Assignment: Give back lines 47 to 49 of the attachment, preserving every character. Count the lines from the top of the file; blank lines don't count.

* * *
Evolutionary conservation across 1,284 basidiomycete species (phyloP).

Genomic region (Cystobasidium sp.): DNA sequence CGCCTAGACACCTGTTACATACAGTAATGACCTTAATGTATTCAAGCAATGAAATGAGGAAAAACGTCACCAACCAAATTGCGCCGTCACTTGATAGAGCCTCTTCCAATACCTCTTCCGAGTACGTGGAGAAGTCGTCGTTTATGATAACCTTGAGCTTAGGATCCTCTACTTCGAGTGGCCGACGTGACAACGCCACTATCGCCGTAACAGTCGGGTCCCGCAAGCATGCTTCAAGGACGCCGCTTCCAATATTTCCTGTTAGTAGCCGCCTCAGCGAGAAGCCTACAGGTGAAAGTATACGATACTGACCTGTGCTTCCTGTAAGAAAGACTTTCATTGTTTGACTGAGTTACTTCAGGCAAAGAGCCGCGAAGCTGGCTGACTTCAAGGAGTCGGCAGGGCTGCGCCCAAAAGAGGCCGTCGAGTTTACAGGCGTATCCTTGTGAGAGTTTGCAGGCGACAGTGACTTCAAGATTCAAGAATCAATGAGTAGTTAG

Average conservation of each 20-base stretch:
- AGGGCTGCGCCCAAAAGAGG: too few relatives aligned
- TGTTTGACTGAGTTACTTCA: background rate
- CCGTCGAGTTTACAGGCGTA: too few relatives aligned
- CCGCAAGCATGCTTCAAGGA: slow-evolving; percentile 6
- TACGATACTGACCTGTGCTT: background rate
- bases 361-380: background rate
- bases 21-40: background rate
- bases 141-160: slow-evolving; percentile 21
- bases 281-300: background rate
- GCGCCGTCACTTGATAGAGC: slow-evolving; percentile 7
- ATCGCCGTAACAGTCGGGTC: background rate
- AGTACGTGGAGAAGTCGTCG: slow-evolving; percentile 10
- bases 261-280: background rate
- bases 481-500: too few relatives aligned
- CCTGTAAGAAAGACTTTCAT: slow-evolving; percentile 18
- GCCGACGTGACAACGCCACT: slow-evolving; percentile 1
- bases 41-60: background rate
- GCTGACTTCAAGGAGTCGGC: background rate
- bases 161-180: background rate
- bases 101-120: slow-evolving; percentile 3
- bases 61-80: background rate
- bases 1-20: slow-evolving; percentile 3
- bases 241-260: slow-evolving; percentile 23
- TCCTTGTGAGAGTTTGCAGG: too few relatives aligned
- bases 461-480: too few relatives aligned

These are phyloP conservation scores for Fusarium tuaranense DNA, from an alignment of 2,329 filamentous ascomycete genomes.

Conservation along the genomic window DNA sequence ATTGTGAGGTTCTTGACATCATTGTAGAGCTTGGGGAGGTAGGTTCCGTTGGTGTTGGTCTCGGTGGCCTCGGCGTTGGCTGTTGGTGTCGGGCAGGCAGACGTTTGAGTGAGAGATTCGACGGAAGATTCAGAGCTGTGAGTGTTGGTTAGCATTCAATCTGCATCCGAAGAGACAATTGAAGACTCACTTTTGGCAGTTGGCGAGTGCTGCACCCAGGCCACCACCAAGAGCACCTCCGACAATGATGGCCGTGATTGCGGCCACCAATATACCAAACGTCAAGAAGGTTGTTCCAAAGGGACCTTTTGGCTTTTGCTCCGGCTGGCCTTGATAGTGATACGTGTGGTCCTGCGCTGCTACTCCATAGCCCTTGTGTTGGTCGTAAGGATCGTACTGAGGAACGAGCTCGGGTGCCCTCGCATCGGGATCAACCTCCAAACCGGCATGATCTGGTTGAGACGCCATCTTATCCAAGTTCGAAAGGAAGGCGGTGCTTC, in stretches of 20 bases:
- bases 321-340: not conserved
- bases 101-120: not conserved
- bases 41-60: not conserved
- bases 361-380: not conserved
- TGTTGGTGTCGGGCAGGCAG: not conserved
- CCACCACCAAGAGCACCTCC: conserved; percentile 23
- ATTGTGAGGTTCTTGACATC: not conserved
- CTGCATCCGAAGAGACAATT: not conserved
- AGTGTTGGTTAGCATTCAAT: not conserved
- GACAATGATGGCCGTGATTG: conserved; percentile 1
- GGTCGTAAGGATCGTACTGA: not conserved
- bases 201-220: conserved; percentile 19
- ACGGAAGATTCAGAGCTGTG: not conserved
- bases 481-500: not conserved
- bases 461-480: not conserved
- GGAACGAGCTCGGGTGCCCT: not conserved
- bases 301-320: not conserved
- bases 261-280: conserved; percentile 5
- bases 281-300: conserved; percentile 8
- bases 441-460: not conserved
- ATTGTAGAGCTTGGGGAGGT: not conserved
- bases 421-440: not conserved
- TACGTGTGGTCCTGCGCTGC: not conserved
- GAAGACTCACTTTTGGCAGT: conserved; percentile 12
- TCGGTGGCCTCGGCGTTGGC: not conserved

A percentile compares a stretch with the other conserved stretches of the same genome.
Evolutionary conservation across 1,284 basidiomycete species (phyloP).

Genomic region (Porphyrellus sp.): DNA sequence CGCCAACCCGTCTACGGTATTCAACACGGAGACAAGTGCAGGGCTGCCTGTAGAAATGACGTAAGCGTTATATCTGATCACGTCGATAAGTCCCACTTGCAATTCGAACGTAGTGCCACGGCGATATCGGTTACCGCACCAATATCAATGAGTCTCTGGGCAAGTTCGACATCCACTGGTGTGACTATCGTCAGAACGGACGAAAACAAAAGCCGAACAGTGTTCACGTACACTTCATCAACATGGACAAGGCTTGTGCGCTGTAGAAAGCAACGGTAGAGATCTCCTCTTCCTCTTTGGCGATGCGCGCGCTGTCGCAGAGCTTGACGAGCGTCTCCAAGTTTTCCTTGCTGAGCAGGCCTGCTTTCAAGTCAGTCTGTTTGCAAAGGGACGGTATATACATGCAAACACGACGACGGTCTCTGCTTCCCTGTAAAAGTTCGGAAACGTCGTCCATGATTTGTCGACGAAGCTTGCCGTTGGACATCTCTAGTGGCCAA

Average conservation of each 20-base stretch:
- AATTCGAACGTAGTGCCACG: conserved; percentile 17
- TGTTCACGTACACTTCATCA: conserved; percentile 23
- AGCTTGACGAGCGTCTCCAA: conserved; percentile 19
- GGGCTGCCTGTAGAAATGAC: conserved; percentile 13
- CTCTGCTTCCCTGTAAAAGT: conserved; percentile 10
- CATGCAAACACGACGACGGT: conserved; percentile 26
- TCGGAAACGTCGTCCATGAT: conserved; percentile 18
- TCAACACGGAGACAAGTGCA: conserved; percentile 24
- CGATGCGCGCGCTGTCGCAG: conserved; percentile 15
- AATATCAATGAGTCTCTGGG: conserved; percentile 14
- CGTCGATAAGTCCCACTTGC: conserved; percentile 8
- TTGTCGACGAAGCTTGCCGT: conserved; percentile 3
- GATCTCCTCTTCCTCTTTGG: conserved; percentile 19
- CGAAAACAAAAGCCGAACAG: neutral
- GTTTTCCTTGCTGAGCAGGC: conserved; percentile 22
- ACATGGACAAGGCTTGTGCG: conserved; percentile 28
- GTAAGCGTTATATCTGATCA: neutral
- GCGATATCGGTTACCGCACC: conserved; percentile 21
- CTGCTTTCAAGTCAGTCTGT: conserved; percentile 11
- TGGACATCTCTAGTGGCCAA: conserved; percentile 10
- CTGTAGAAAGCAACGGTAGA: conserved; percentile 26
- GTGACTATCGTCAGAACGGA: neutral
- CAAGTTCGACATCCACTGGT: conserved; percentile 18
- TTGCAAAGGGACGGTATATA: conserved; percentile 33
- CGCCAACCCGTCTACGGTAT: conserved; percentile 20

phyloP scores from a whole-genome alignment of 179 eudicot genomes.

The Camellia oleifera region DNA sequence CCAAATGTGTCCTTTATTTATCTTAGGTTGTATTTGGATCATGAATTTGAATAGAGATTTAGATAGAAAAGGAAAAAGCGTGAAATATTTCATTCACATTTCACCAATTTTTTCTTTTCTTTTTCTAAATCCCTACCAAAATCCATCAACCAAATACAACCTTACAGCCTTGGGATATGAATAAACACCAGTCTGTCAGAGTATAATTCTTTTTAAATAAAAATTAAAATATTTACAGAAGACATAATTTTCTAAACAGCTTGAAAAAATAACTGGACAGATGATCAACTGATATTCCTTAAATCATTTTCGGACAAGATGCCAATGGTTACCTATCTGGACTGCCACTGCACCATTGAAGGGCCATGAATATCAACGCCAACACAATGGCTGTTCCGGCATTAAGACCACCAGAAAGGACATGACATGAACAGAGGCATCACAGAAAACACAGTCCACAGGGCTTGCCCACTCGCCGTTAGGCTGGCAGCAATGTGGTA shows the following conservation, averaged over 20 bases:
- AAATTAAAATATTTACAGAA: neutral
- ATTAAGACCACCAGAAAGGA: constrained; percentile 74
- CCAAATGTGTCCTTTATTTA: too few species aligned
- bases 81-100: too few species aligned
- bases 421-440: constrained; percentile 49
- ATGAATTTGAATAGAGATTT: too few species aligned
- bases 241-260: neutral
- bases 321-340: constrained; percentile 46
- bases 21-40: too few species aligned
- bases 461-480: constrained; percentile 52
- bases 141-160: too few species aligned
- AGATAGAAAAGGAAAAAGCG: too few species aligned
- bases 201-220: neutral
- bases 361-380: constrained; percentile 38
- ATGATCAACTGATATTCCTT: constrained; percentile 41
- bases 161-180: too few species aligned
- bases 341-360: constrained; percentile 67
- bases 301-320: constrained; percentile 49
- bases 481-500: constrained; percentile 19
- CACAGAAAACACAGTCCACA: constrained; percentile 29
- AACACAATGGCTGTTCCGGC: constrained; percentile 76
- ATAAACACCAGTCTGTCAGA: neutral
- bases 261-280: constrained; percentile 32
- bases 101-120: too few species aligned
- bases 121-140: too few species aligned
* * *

- bases 301-320: not conserved
- bases 261-280: conserved; percentile 5
- bases 281-300: conserved; percentile 8